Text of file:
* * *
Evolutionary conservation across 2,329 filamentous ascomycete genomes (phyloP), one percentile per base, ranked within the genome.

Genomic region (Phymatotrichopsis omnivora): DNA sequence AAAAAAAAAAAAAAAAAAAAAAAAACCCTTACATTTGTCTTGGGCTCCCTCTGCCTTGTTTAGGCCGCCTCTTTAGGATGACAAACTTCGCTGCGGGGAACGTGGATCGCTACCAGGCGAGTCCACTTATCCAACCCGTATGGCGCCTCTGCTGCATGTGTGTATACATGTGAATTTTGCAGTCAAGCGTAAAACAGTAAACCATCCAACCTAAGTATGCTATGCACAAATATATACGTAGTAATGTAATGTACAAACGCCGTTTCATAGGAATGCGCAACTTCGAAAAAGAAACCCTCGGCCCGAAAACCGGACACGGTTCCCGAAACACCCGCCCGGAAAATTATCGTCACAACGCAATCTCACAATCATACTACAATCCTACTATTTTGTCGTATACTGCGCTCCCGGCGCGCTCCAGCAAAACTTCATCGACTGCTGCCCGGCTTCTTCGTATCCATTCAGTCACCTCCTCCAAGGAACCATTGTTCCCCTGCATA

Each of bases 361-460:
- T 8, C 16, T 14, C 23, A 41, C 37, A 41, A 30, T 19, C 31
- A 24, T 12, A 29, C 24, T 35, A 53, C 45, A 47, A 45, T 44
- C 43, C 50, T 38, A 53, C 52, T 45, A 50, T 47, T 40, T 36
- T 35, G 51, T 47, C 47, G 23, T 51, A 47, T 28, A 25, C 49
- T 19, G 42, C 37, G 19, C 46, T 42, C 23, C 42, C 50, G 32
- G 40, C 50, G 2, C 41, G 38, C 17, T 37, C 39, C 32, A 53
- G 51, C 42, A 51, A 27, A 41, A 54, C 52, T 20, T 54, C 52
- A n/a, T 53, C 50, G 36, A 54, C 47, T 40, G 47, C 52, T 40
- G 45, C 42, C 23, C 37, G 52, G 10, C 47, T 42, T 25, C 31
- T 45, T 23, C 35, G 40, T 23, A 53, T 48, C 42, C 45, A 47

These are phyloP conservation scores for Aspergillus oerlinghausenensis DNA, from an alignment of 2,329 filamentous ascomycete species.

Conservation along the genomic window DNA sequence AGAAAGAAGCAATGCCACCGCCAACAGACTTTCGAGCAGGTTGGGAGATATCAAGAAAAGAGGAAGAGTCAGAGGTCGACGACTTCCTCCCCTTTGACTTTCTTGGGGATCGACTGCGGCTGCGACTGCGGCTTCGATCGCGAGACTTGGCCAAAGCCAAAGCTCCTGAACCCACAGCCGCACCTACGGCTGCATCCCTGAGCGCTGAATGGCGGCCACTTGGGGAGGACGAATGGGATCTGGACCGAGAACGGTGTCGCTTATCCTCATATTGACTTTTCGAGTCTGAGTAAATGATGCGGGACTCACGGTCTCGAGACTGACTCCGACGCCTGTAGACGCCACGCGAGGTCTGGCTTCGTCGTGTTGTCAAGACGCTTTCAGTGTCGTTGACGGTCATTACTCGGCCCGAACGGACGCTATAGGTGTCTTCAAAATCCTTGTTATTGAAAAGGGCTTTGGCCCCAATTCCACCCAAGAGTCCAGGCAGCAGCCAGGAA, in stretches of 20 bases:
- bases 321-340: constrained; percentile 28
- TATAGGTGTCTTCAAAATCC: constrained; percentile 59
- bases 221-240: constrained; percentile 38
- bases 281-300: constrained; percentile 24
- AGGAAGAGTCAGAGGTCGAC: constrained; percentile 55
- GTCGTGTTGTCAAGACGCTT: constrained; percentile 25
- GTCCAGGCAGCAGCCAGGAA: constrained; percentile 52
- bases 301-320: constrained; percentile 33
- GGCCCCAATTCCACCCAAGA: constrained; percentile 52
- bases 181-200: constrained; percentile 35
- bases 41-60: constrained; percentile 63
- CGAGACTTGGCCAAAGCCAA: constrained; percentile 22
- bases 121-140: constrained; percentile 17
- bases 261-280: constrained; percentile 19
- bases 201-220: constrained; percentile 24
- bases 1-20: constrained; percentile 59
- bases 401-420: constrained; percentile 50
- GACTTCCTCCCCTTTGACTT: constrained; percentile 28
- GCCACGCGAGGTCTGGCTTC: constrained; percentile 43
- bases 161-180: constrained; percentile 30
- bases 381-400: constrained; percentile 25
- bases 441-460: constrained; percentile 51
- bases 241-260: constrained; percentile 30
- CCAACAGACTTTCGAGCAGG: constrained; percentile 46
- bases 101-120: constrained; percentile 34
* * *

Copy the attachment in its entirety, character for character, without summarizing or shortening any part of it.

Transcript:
Evolutionary conservation across 2,329 filamentous ascomycete genomes (phyloP), one percentile per base, ranked within the genome.

Genomic region (Phymatotrichopsis omnivora): DNA sequence AAAAAAAAAAAAAAAAAAAAAAAAACCCTTACATTTGTCTTGGGCTCCCTCTGCCTTGTTTAGGCCGCCTCTTTAGGATGACAAACTTCGCTGCGGGGAACGTGGATCGCTACCAGGCGAGTCCACTTATCCAACCCGTATGGCGCCTCTGCTGCATGTGTGTATACATGTGAATTTTGCAGTCAAGCGTAAAACAGTAAACCATCCAACCTAAGTATGCTATGCACAAATATATACGTAGTAATGTAATGTACAAACGCCGTTTCATAGGAATGCGCAACTTCGAAAAAGAAACCCTCGGCCCGAAAACCGGACACGGTTCCCGAAACACCCGCCCGGAAAATTATCGTCACAACGCAATCTCACAATCATACTACAATCCTACTATTTTGTCGTATACTGCGCTCCCGGCGCGCTCCAGCAAAACTTCATCGACTGCTGCCCGGCTTCTTCGTATCCATTCAGTCACCTCCTCCAAGGAACCATTGTTCCCCTGCATA

Each of bases 361-460:
- T 8, C 16, T 14, C 23, A 41, C 37, A 41, A 30, T 19, C 31
- A 24, T 12, A 29, C 24, T 35, A 53, C 45, A 47, A 45, T 44
- C 43, C 50, T 38, A 53, C 52, T 45, A 50, T 47, T 40, T 36
- T 35, G 51, T 47, C 47, G 23, T 51, A 47, T 28, A 25, C 49
- T 19, G 42, C 37, G 19, C 46, T 42, C 23, C 42, C 50, G 32
- G 40, C 50, G 2, C 41, G 38, C 17, T 37, C 39, C 32, A 53
- G 51, C 42, A 51, A 27, A 41, A 54, C 52, T 20, T 54, C 52
- A n/a, T 53, C 50, G 36, A 54, C 47, T 40, G 47, C 52, T 40
- G 45, C 42, C 23, C 37, G 52, G 10, C 47, T 42, T 25, C 31
- T 45, T 23, C 35, G 40, T 23, A 53, T 48, C 42, C 45, A 47

These are phyloP conservation scores for Aspergillus oerlinghausenensis DNA, from an alignment of 2,329 filamentous ascomycete species.

Conservation along the genomic window DNA sequence AGAAAGAAGCAATGCCACCGCCAACAGACTTTCGAGCAGGTTGGGAGATATCAAGAAAAGAGGAAGAGTCAGAGGTCGACGACTTCCTCCCCTTTGACTTTCTTGGGGATCGACTGCGGCTGCGACTGCGGCTTCGATCGCGAGACTTGGCCAAAGCCAAAGCTCCTGAACCCACAGCCGCACCTACGGCTGCATCCCTGAGCGCTGAATGGCGGCCACTTGGGGAGGACGAATGGGATCTGGACCGAGAACGGTGTCGCTTATCCTCATATTGACTTTTCGAGTCTGAGTAAATGATGCGGGACTCACGGTCTCGAGACTGACTCCGACGCCTGTAGACGCCACGCGAGGTCTGGCTTCGTCGTGTTGTCAAGACGCTTTCAGTGTCGTTGACGGTCATTACTCGGCCCGAACGGACGCTATAGGTGTCTTCAAAATCCTTGTTATTGAAAAGGGCTTTGGCCCCAATTCCACCCAAGAGTCCAGGCAGCAGCCAGGAA, in stretches of 20 bases:
- bases 321-340: constrained; percentile 28
- TATAGGTGTCTTCAAAATCC: constrained; percentile 59
- bases 221-240: constrained; percentile 38
- bases 281-300: constrained; percentile 24
- AGGAAGAGTCAGAGGTCGAC: constrained; percentile 55
- GTCGTGTTGTCAAGACGCTT: constrained; percentile 25
- GTCCAGGCAGCAGCCAGGAA: constrained; percentile 52
- bases 301-320: constrained; percentile 33
- GGCCCCAATTCCACCCAAGA: constrained; percentile 52
- bases 181-200: constrained; percentile 35
- bases 41-60: constrained; percentile 63
- CGAGACTTGGCCAAAGCCAA: constrained; percentile 22
- bases 121-140: constrained; percentile 17
- bases 261-280: constrained; percentile 19
- bases 201-220: constrained; percentile 24
- bases 1-20: constrained; percentile 59
- bases 401-420: constrained; percentile 50
- GACTTCCTCCCCTTTGACTT: constrained; percentile 28
- GCCACGCGAGGTCTGGCTTC: constrained; percentile 43
- bases 161-180: constrained; percentile 30
- bases 381-400: constrained; percentile 25
- bases 441-460: constrained; percentile 51
- bases 241-260: constrained; percentile 30
- CCAACAGACTTTCGAGCAGG: constrained; percentile 46
- bases 101-120: constrained; percentile 34